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Lent

Discussion in 'One Bread, One Body - Catholic' started by sklippstein, Feb 21, 2003.

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  1. Wolseley

    Wolseley Beaucoup-Diên-Cai-Dāu

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    I have a terrible problem with foul language; it comes from 5 years of military service followed by ten years of working security details in and around factories, and from 30 years of being around my father and various uncles, all of whom served in World War II and other assorted factories.

    Usually I try to make an attempt to keep it under control, unless I'm just being lazy; if I'm tired or annoyed or apathetic, it will slip out.

    On the other hand, if I'm angry or scared or in intense pain (like hitting my thumb with a hammer, say), it's gonna come out, and there ain't a single thing I can do to stop it.

    I remember trying to move a couch through my front door one time; it was a huge bulky monster that the previous owners had "left us as a gift", and we were trying to get it outside so we could blast it into pieces with dynamite so the trash men could pick it up. Anyway, one of my wife's girlfriends was there, and everything was going along sort of okay until this moose of a couch got wedged in the doorjamb. We fiddled around with it until one of us slipped and I ended up with several mashed fingers.....

    I'll never forget the look on my wife's girlfriend's face----her eyes were wide and her face was bright red, while I stood there in the cloud of blue smoke shaking my wounded hand and gritting my teeth, right before I took hold of the end of the couch and said something to the effect of, "All right, you *****, I've **** had enough of this ***** ****, now you're ***** going out the ***** door, you ***** ****** ***** *****!!!!", and literally heaved this thing onto the front porch. (It's a miracle I didn't smash the doorframe to bits. But I got it outside, anyway.)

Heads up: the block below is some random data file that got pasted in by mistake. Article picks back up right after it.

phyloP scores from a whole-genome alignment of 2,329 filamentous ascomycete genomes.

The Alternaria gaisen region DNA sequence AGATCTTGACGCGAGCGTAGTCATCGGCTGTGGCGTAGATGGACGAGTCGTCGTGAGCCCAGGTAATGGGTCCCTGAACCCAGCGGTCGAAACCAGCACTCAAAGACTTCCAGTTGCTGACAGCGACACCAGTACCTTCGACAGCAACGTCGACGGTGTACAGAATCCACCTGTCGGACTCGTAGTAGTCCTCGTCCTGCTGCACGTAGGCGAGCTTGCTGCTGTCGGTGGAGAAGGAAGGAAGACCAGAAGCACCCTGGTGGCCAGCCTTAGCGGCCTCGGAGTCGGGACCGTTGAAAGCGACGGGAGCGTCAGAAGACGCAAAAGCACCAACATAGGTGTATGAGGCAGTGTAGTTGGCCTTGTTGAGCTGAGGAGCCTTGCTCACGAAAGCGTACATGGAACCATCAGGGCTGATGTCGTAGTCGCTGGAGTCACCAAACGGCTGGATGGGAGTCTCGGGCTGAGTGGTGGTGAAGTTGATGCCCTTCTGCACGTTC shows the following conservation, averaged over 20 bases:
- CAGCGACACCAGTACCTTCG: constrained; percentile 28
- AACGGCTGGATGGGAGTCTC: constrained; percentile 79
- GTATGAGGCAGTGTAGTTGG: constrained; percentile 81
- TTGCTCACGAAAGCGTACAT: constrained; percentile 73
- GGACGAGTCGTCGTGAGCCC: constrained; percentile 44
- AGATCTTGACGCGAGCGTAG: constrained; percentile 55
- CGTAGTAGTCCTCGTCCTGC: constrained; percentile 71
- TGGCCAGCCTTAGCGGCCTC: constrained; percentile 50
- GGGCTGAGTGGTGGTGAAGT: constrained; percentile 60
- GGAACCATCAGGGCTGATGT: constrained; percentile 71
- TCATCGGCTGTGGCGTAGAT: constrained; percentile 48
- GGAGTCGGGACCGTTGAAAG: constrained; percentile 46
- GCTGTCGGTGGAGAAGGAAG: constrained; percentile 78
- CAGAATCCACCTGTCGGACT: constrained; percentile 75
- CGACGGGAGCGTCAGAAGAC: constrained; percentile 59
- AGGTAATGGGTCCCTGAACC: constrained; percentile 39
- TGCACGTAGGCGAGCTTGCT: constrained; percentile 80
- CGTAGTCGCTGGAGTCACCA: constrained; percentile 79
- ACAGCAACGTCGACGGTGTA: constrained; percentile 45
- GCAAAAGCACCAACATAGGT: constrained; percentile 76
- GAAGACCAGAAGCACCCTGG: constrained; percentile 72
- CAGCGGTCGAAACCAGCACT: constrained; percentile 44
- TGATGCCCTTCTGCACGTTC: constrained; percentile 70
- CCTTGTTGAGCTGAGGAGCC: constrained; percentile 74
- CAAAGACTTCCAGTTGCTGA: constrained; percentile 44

My wife's friend later asked me, "Where did you learn language like that?" I replied "From my father," and walked away whistling The Air Force Song.
     
  2. Stormy

    Stormy Senior Contributor

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    What is the purpose of lent?
     
  3. Wolseley

    Wolseley Beaucoup-Diên-Cai-Dāu

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    Lent is a 40-day liturgical season which emphasizes repentance, contemplation, and moderation on the part of each individual believer, in preparation for the Easter season. To this end, the Church usually offers various devotionals geared towards cleaning your life up, trying to get a better start and do better at your spiritual walk----the equivalent of a New Year's resolution, so to speak. The Church also encourages confession during this time and most parishes offer both communal reconciliation services as well as extended private confession times. Sacrifice is a part of this season, so one is also encouraged to "give something up", such as sweets, or TV, or something that one enjoys, as a sacrifice and a mortification. Abstaining from meat on Fridays is also part of this, as well as fasting on Ash Wednesday and Good Friday.

    Does that help? :)
     
  4. Stormy

    Stormy Senior Contributor

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    I think it is good to regularly take stock of where you are spiritually. But the posters on this thread seem to be "doing" lent as some obligation to the Church rather than a call to come closer to God.

    The sacrifice part of it ... I think is silly. What could we possibly give up that would amount to anything... when compared to Christ?
     
  5. Wolseley

    Wolseley Beaucoup-Diên-Cai-Dāu

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    Sacrifice, in Catholic thought, is not a separate action from that of Christ; it is rather joined to the sacrifice of Christ. :)

    He doesn't need our contributions, of course, but He lets us help anyway because it benefits us spiritually.
     
  6. chelcb

    chelcb 'Totus tuus'

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    LOL...you give me lots of courage.
     
  7. Stormy

    Stormy Senior Contributor

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    I would think that it would be better to have our minds trained to the sacrifice of Christ rather than worrying about not having chocolate. But that is just me... all God's children are different. I think that makes for interesting dialogue.